This section will now return to the three components of emotion identified earlier, namely, physiological changes, cognitions, and expressive behaviors, and review modern developments in research on each component.

What psychological and emotional effects can adopted children suffer from?

There are many psychological and emotional effects that adopted children can suffer from.

Some may feel a sense of abandonment or rejection from their birth family. I find that’s particularly the case when the child doesn’t truly feel accepted by all the members of the adoptive family.

Some children may have issues with self-esteem or identity development. Those are often, but not always related to the children who don’t look anything like their adoptive families. If proper steps aren’t taken, those kids can grow up feeling self-conscious and out of place.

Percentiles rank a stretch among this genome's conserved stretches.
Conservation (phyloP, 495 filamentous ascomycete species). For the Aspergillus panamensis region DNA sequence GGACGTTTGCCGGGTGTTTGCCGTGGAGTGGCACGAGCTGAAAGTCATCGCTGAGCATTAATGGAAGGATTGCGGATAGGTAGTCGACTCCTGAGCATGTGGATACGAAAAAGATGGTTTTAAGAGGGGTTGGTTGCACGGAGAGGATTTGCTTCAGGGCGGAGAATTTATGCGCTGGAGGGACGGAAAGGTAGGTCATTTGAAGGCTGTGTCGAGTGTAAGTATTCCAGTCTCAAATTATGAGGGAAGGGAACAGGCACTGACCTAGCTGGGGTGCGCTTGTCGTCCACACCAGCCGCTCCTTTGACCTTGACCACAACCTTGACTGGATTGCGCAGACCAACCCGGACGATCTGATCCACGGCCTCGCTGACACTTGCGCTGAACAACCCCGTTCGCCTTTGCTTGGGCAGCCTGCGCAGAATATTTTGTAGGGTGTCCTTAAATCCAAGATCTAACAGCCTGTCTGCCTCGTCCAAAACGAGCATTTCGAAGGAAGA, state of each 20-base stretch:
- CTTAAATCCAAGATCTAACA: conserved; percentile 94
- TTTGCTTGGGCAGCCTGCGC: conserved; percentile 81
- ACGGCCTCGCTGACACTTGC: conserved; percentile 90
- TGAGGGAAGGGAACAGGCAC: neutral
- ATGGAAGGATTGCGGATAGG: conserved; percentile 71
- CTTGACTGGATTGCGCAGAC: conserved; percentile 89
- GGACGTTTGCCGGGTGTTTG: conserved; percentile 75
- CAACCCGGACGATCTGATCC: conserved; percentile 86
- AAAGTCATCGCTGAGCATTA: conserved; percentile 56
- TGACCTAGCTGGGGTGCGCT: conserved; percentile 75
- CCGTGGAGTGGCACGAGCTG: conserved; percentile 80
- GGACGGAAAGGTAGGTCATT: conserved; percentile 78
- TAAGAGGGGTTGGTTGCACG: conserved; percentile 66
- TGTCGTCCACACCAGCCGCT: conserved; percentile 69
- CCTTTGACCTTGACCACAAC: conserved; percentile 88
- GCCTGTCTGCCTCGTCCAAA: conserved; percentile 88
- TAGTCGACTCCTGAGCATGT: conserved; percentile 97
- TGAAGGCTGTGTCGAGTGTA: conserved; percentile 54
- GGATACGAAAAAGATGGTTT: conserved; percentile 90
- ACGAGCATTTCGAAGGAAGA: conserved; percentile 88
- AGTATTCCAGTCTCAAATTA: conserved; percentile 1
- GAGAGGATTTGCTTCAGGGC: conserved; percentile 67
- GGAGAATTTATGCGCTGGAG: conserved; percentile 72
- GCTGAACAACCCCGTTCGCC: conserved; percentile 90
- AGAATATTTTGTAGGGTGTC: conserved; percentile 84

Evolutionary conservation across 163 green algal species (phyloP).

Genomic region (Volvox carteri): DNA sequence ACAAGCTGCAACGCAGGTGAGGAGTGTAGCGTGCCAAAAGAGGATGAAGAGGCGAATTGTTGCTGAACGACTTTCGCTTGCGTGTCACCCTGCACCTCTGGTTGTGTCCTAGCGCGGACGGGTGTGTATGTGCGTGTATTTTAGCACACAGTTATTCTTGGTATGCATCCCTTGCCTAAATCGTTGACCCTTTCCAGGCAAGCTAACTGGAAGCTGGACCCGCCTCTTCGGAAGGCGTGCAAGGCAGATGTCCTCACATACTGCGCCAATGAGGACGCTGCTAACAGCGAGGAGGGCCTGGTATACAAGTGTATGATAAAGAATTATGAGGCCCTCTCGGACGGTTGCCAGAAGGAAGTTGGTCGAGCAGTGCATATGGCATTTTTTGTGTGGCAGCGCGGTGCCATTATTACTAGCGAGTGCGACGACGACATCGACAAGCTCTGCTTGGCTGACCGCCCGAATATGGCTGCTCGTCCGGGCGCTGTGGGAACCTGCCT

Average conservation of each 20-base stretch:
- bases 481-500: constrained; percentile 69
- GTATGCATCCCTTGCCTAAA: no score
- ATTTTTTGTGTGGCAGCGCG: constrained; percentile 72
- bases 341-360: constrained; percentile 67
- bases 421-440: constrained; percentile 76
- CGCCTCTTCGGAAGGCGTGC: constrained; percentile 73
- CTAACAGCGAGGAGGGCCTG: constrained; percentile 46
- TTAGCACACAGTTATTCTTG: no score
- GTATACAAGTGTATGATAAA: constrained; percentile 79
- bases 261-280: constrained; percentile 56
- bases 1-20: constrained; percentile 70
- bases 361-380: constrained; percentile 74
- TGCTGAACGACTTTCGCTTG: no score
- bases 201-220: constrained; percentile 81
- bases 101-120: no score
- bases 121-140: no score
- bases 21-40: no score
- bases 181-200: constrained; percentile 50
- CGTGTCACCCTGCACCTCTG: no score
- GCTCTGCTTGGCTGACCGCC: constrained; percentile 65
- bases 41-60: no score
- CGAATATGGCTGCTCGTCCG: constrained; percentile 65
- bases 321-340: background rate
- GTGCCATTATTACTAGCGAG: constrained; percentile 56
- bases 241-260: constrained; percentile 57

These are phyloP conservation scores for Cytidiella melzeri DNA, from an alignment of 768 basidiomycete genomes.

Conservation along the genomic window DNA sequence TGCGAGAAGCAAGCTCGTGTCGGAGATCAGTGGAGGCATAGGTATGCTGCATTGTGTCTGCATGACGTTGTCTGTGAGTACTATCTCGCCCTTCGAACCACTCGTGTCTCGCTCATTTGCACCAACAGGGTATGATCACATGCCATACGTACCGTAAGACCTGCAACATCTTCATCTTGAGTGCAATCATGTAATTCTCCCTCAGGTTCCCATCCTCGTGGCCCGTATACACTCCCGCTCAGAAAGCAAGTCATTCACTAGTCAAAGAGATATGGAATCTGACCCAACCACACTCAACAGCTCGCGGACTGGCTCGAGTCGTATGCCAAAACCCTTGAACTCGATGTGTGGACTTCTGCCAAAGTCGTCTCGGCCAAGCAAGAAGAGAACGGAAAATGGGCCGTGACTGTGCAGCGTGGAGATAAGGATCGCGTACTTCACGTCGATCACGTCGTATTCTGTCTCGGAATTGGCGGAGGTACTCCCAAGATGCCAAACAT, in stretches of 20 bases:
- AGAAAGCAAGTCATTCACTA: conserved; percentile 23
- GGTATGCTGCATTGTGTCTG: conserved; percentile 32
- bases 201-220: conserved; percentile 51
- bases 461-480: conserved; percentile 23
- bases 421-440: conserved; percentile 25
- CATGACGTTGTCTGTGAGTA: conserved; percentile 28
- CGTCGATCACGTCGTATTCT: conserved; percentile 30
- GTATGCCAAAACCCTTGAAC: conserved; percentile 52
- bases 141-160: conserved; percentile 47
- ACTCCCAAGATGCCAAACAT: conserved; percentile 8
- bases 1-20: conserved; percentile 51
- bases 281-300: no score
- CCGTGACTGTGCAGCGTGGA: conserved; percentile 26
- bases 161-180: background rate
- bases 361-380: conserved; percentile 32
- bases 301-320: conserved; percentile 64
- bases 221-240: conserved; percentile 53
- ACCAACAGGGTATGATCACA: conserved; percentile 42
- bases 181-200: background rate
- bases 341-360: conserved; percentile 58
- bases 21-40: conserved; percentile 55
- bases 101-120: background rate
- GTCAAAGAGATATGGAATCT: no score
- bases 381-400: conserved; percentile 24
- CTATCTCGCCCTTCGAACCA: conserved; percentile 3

For most adoptees there is huge sense of guilt associated with any thought of search and reunion with birth family. To them it feels like a betrayal to the parents that raised them. Such feelings can negatively affect the adoptee’s feeling about themselves, their adoptive parents, and their birth parents.

If an adopted child has experienced early life trauma, there will be lingering effects from those experiences as well. Trauma can include abuse, neglect, separation from first family, and time spent living in foster care or an orphanage.